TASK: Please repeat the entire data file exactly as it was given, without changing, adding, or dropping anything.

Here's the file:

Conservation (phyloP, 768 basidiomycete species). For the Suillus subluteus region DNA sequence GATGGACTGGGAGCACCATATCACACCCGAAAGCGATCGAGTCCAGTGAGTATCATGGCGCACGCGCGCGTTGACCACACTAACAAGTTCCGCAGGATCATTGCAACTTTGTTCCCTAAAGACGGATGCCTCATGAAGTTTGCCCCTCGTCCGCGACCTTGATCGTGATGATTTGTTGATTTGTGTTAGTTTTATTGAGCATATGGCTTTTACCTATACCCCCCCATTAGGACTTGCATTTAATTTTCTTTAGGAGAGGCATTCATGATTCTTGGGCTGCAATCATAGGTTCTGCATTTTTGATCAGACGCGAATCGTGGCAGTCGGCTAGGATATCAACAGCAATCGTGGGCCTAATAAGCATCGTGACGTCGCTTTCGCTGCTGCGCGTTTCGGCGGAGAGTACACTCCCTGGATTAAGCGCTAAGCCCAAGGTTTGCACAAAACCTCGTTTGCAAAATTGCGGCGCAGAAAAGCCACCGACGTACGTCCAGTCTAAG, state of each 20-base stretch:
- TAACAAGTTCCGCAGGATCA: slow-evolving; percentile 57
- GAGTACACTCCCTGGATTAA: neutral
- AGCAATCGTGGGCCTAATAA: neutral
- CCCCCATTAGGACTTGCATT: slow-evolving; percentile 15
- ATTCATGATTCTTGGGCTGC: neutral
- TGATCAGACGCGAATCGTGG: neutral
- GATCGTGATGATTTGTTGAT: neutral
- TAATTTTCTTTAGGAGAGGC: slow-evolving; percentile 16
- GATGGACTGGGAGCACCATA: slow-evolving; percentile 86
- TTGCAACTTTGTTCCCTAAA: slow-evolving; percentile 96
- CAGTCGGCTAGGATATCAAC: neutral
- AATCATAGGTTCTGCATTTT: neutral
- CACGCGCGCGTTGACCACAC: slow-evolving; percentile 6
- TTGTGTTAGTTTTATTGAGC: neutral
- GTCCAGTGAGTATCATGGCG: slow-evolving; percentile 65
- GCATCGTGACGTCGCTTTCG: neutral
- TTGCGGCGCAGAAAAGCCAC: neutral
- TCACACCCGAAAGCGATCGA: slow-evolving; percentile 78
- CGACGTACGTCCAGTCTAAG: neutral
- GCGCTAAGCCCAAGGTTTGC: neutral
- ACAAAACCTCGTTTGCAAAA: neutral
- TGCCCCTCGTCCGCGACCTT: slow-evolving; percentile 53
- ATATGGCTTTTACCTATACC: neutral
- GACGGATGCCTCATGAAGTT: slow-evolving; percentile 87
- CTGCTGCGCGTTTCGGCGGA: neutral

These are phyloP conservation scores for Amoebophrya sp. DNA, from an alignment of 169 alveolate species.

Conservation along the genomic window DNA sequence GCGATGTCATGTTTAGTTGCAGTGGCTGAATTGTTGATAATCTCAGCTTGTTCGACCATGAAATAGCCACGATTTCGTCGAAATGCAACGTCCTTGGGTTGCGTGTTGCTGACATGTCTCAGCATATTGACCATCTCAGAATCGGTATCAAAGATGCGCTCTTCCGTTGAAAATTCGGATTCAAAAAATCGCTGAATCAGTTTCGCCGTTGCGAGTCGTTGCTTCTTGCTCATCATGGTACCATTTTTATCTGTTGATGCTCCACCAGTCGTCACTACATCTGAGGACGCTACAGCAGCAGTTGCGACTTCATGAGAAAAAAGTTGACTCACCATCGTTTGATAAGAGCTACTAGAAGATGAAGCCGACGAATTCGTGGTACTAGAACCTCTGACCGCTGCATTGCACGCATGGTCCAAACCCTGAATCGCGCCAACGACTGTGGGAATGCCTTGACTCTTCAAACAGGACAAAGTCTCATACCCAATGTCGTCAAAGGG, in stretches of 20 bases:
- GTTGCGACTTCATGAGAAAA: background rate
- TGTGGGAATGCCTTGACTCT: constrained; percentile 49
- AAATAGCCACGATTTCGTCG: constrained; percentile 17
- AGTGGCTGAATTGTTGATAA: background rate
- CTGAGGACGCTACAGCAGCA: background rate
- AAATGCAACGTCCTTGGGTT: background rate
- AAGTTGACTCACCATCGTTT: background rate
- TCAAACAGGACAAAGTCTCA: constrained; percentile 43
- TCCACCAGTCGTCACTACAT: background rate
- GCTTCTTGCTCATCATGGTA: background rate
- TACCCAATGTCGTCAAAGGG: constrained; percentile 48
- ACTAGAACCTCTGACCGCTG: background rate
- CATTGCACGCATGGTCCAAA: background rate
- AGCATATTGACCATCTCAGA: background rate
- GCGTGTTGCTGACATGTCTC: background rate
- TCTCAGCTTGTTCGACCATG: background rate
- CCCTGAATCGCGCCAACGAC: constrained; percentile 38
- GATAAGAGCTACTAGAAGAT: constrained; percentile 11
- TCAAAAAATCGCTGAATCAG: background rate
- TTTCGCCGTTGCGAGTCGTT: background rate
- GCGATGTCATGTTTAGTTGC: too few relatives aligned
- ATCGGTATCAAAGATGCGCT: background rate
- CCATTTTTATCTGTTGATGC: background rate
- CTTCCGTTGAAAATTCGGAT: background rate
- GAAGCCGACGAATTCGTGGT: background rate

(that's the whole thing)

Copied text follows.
Conservation (phyloP, 768 basidiomycete species). For the Suillus subluteus region DNA sequence GATGGACTGGGAGCACCATATCACACCCGAAAGCGATCGAGTCCAGTGAGTATCATGGCGCACGCGCGCGTTGACCACACTAACAAGTTCCGCAGGATCATTGCAACTTTGTTCCCTAAAGACGGATGCCTCATGAAGTTTGCCCCTCGTCCGCGACCTTGATCGTGATGATTTGTTGATTTGTGTTAGTTTTATTGAGCATATGGCTTTTACCTATACCCCCCCATTAGGACTTGCATTTAATTTTCTTTAGGAGAGGCATTCATGATTCTTGGGCTGCAATCATAGGTTCTGCATTTTTGATCAGACGCGAATCGTGGCAGTCGGCTAGGATATCAACAGCAATCGTGGGCCTAATAAGCATCGTGACGTCGCTTTCGCTGCTGCGCGTTTCGGCGGAGAGTACACTCCCTGGATTAAGCGCTAAGCCCAAGGTTTGCACAAAACCTCGTTTGCAAAATTGCGGCGCAGAAAAGCCACCGACGTACGTCCAGTCTAAG, state of each 20-base stretch:
- TAACAAGTTCCGCAGGATCA: slow-evolving; percentile 57
- GAGTACACTCCCTGGATTAA: neutral
- AGCAATCGTGGGCCTAATAA: neutral
- CCCCCATTAGGACTTGCATT: slow-evolving; percentile 15
- ATTCATGATTCTTGGGCTGC: neutral
- TGATCAGACGCGAATCGTGG: neutral
- GATCGTGATGATTTGTTGAT: neutral
- TAATTTTCTTTAGGAGAGGC: slow-evolving; percentile 16
- GATGGACTGGGAGCACCATA: slow-evolving; percentile 86
- TTGCAACTTTGTTCCCTAAA: slow-evolving; percentile 96
- CAGTCGGCTAGGATATCAAC: neutral
- AATCATAGGTTCTGCATTTT: neutral
- CACGCGCGCGTTGACCACAC: slow-evolving; percentile 6
- TTGTGTTAGTTTTATTGAGC: neutral
- GTCCAGTGAGTATCATGGCG: slow-evolving; percentile 65
- GCATCGTGACGTCGCTTTCG: neutral
- TTGCGGCGCAGAAAAGCCAC: neutral
- TCACACCCGAAAGCGATCGA: slow-evolving; percentile 78
- CGACGTACGTCCAGTCTAAG: neutral
- GCGCTAAGCCCAAGGTTTGC: neutral
- ACAAAACCTCGTTTGCAAAA: neutral
- TGCCCCTCGTCCGCGACCTT: slow-evolving; percentile 53
- ATATGGCTTTTACCTATACC: neutral
- GACGGATGCCTCATGAAGTT: slow-evolving; percentile 87
- CTGCTGCGCGTTTCGGCGGA: neutral

These are phyloP conservation scores for Amoebophrya sp. DNA, from an alignment of 169 alveolate species.

Conservation along the genomic window DNA sequence GCGATGTCATGTTTAGTTGCAGTGGCTGAATTGTTGATAATCTCAGCTTGTTCGACCATGAAATAGCCACGATTTCGTCGAAATGCAACGTCCTTGGGTTGCGTGTTGCTGACATGTCTCAGCATATTGACCATCTCAGAATCGGTATCAAAGATGCGCTCTTCCGTTGAAAATTCGGATTCAAAAAATCGCTGAATCAGTTTCGCCGTTGCGAGTCGTTGCTTCTTGCTCATCATGGTACCATTTTTATCTGTTGATGCTCCACCAGTCGTCACTACATCTGAGGACGCTACAGCAGCAGTTGCGACTTCATGAGAAAAAAGTTGACTCACCATCGTTTGATAAGAGCTACTAGAAGATGAAGCCGACGAATTCGTGGTACTAGAACCTCTGACCGCTGCATTGCACGCATGGTCCAAACCCTGAATCGCGCCAACGACTGTGGGAATGCCTTGACTCTTCAAACAGGACAAAGTCTCATACCCAATGTCGTCAAAGGG, in stretches of 20 bases:
- GTTGCGACTTCATGAGAAAA: background rate
- TGTGGGAATGCCTTGACTCT: constrained; percentile 49
- AAATAGCCACGATTTCGTCG: constrained; percentile 17
- AGTGGCTGAATTGTTGATAA: background rate
- CTGAGGACGCTACAGCAGCA: background rate
- AAATGCAACGTCCTTGGGTT: background rate
- AAGTTGACTCACCATCGTTT: background rate
- TCAAACAGGACAAAGTCTCA: constrained; percentile 43
- TCCACCAGTCGTCACTACAT: background rate
- GCTTCTTGCTCATCATGGTA: background rate
- TACCCAATGTCGTCAAAGGG: constrained; percentile 48
- ACTAGAACCTCTGACCGCTG: background rate
- CATTGCACGCATGGTCCAAA: background rate
- AGCATATTGACCATCTCAGA: background rate
- GCGTGTTGCTGACATGTCTC: background rate
- TCTCAGCTTGTTCGACCATG: background rate
- CCCTGAATCGCGCCAACGAC: constrained; percentile 38
- GATAAGAGCTACTAGAAGAT: constrained; percentile 11
- TCAAAAAATCGCTGAATCAG: background rate
- TTTCGCCGTTGCGAGTCGTT: background rate
- GCGATGTCATGTTTAGTTGC: too few relatives aligned
- ATCGGTATCAAAGATGCGCT: background rate
- CCATTTTTATCTGTTGATGC: background rate
- CTTCCGTTGAAAATTCGGAT: background rate
- GAAGCCGACGAATTCGTGGT: background rate